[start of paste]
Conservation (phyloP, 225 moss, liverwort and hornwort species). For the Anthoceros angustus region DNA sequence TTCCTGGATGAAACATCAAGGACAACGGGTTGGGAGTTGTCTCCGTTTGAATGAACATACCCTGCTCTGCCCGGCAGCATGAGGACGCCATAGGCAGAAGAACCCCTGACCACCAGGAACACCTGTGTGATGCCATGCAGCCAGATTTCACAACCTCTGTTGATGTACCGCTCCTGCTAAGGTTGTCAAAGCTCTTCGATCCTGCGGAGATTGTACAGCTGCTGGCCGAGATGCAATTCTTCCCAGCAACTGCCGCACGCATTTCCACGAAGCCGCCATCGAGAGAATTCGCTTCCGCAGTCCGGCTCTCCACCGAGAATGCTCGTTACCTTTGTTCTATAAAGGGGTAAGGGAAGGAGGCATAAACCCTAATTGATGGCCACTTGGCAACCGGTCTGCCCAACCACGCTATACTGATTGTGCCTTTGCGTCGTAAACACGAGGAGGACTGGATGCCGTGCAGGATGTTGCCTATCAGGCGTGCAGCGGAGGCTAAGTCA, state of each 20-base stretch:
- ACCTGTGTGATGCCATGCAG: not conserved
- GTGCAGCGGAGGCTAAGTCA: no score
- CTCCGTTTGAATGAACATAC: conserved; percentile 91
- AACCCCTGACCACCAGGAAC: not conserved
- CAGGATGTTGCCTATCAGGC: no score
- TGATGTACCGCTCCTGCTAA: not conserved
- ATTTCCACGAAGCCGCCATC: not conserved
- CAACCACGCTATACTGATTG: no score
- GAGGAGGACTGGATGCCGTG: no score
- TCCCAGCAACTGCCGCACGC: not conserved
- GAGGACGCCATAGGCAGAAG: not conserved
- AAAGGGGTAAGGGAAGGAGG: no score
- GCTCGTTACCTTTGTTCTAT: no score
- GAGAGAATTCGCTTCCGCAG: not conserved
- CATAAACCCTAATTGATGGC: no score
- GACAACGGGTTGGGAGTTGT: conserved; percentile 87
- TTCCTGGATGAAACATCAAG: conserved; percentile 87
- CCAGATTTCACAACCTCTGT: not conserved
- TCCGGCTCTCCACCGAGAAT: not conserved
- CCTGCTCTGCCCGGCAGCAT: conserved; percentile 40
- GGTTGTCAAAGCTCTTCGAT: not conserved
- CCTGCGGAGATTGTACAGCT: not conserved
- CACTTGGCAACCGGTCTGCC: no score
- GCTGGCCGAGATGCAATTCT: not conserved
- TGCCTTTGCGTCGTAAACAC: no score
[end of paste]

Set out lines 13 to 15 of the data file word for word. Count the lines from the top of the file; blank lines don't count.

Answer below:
- AAAGGGGTAAGGGAAGGAGG: no score
- GCTCGTTACCTTTGTTCTAT: no score
- GAGAGAATTCGCTTCCGCAG: not conserved